Catalog product

Business, music programs added to college catalog – North Texas Daily

The university added three degrees in its catalogincluding a Bachelor of Business Administration in Sports Entertainment Management, a Doctorate of Business Administration, and a Bachelor of Arts in Critical Studies of Music and Society.

Originally named BBA in Integrated Studies in Business Administration with a concentration in Sports Entertainment Management, the new sports entertainment management diploma will still report to the College of Business, according to a press release. Bob Heere, director of sports entertainment management and professor, said the content of the degree had not changed, only the name.

“Course-wise, there was no difference,” Heere said. “We already had the course and curriculum as is – we just modified it so we could keep up with our own students and be more aware of their progress, as we really weren’t sure which of the integrated business studies majors was ours. ”

Also added to the catalog on DBA diploma under the G. Brint Ryan College of Business. This program differs from the current Ph.D. program offered by the university, said Audhesh Paswan, professor of marketing and associate dean of academic affairs for COB.

“We already have a doctorate. program,” Paswan said. “[…] Everything is fine, but the accent of [the] The Ph.D. program generally tends to be more basic research. Thus, in the Ph.D. program, students may or may not care about the practical implications of what they are doing.

Paswan expects doctoral students to do research, “but it’s going to be much more geared towards journals that are more applied research […],” he said.

The program is designed for working professionals who don’t want to stop working to enroll in school full-time, Paswan said.

The College of Music Student Services Center is located in Chilton Hall on November 1, 2022. Photo by Maria Crane

“We felt that, given that we are in the DFW metroplex, there is [a] market for the doctorate, and there is [a] market for DBAs, especially for managers who want to continue working and perhaps take weekend courses or a combination of hybrids,” he said.

Course content will be available online for students, and in-person meetings will be held over four weekends each semester, Paswan said. The program will be offered on the university’s campus in Frisco beginning next fall.

The Bachelor of Critical Studies in Music and Society is designed for students seeking a career in music but not aiming to perform or teach in K-12 schools, said Rebecca Geoffroy-Schwinden, associate professor of music history and coordinator of the new program leading to a diploma.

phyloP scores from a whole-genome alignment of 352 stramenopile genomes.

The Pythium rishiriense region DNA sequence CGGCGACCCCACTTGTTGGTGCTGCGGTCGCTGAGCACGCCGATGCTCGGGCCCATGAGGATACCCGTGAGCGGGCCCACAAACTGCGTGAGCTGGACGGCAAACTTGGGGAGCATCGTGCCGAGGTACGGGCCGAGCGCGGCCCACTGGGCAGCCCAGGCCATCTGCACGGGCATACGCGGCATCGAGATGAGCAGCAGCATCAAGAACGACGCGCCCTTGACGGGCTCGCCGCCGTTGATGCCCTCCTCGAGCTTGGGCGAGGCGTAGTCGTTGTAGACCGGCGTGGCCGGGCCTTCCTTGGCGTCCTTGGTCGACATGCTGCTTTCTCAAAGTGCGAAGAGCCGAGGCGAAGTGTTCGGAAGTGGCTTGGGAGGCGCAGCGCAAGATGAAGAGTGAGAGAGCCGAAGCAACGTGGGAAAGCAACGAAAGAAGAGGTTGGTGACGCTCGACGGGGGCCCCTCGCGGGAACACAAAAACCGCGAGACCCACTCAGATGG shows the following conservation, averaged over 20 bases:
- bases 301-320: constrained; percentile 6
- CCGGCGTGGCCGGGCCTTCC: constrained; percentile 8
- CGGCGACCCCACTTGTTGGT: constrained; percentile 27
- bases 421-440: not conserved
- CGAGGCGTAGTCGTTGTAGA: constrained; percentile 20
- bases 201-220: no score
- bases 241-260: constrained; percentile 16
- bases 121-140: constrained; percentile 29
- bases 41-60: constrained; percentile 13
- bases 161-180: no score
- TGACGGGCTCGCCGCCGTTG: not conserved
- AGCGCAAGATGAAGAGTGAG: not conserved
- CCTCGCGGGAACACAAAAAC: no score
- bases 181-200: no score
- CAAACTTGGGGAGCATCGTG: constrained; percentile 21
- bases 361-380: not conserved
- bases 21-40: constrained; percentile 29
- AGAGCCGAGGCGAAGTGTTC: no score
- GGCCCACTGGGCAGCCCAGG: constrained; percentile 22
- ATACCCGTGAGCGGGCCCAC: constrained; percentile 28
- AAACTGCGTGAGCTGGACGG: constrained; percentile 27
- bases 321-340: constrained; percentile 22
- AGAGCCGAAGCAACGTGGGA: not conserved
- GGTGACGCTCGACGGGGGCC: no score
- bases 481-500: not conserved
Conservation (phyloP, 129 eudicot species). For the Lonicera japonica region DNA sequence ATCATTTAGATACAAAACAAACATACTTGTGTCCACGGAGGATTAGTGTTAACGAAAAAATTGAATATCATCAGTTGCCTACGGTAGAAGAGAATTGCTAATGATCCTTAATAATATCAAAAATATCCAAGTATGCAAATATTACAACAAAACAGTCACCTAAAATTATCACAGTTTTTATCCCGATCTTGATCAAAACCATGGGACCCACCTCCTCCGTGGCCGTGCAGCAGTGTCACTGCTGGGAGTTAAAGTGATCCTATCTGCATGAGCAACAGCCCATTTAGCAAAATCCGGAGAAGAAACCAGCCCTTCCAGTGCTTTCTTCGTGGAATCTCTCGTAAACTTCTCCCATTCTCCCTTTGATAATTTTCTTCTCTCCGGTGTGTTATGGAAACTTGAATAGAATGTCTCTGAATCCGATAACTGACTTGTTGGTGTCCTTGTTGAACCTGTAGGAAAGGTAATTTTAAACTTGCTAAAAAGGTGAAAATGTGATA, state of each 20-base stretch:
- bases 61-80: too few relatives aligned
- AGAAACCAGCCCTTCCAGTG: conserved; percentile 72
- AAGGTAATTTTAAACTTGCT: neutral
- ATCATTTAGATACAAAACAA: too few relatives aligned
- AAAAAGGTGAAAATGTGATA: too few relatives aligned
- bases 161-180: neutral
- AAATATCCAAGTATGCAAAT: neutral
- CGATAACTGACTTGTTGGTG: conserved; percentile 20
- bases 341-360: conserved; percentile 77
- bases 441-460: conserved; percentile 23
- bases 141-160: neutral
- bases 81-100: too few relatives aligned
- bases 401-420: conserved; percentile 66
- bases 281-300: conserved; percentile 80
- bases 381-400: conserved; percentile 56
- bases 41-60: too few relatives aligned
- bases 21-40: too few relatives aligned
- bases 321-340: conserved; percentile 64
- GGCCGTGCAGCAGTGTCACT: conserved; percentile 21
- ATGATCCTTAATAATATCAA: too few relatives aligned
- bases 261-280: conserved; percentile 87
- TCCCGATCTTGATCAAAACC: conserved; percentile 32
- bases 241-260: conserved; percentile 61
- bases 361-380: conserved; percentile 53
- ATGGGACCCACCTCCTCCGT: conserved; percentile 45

“We wanted to fill this gap,” said Geoffroy-Schwinden, “But also, […] music programs tend to be very exclusive in the sense that to get into a program, [so] you generally need to have a very high degree of education before you even arrive on campus. And so, the idea was to change that so that people who […] don’t want to be Carnegie Hall performers can still be part of the UNT music community.

The first class of students to take the program began this fall, Geoffroy-Schwinden said. Interested students can apply to transfer. Applicants will be interviewed and their transcript, along with their original university application, will be reviewed.

Currently, 11 students are enrolled in the program, Geoffroy-Schwinden said. She added that the program has received applications for the next academic year and that current university students are moving on to the degree.

“So far the feedback has been really positive,” said Geoffroy-Schwinden. “Students seem really happy with the community they form, both within the major and the College of Music, the flexibility of the study plan [and] the ability to chart their own path through the music program. There’s just been a lot of genuine excitement about some of the career possibilities, but also the opportunities to explore to learn all the things you could do in music as a career.

The selected image: An undergraduate advice sign hangs in the Business Direction Building on November 1, 2022. Photo by Maria Crane